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Memento of the heroic deeds of the Eger warriors
St. Stephen founded an episcopate in Eger between 1001 and 1009 A.D., and a stone castle was built from 1248 for its protection. To replace the ruined Roman style church on the Castle Hill, a Gothic, later a late Gothic cathedral was built. The episcopal seat in the Castle was in its glory in the fifteenth century. In the sixteenth century Turkish conquests reached Hungary, when the capital also fell. The Turkish army turned against Eger in 1552. The defending army of 2000 soldiers defended the Castle against a forty-fold superiority, in a siege that lasted for five weeks. This heroic resistence is an outstanding event of Hungarian history, and with the help of Géza Gárdonyi’s novel it is known in every part of Europe.
The heart of Eger
Once a large, unbuilt wetland was at the place of the present town centre. Water from the surrounding hills flowed down here, forming an island-like area, which later became a marketplace, even later an important space for the public life of Eger.
There were fairs held in the square even back in the Middle Ages. Moreover, some time slave trade took place here, as well.
Today Dobó square is the biggest square of Eger, situated in the very heart of the town.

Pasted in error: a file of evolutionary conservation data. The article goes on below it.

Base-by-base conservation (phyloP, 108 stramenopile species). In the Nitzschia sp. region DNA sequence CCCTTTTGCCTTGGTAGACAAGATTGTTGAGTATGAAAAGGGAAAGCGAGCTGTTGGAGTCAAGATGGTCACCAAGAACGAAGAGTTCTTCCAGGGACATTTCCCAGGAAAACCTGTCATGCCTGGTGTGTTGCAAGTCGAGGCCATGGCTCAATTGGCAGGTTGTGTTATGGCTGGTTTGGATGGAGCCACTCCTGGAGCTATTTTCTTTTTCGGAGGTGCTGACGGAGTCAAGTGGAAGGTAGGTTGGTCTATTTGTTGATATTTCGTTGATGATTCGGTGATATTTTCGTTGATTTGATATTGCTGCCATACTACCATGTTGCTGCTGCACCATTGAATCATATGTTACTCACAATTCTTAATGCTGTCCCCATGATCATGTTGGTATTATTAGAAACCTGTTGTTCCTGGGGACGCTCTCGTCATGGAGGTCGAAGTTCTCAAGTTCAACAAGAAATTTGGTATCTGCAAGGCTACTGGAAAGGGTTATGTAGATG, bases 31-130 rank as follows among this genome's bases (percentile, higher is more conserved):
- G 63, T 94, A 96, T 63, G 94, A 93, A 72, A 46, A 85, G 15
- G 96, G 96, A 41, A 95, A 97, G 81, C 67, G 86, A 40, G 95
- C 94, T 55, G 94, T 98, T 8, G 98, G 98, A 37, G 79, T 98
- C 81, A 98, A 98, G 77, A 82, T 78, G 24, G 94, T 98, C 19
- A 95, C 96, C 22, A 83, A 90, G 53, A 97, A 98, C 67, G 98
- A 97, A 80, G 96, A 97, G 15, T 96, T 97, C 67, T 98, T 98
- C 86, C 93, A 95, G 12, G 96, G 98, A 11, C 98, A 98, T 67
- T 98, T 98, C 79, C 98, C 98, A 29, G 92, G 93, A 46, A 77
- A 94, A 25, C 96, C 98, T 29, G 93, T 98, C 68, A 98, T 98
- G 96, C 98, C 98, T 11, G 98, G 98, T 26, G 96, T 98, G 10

Where the Offi House is standing…
Until 1807 the district beyond Eger creek belonged to Borsod County, so if someone wanted to cross the creek had to pay a toll in the customs house at the left side of the bridge. In 1731 the town replaced the wooden bridge with a huge, domed, so called Minorites’ Bridge decorated with statues of saints. It was built by the Giovanni Baptista Carlone, the noted Italian architect. A great flood in 1878 ruined it so much that it had to be unbuilt. The present bridge was constructed in 1948. Today the square beyond the creek is unofficially called „Little Dobó square”.
A Baroque pearl
To replace their earlier, flood-damaged creekside church the Minorites began to build a new church in 1758, next to the Town Hall, which was donated to the convent by a settled and converted Turkish squire, Ferenc Noszvaj, lord of Noszvaj village. The church, which was built for 9 years, is a pearl of the Hungarian Baroque achitecture. The monumental building, which distinctly bulges on its facade, has a masterpiece interior design as well. Its outstandingly rich furnishing is due to the donations from the citizens and the squires of the county. The main altarpiece was made by János Lukács Kracker.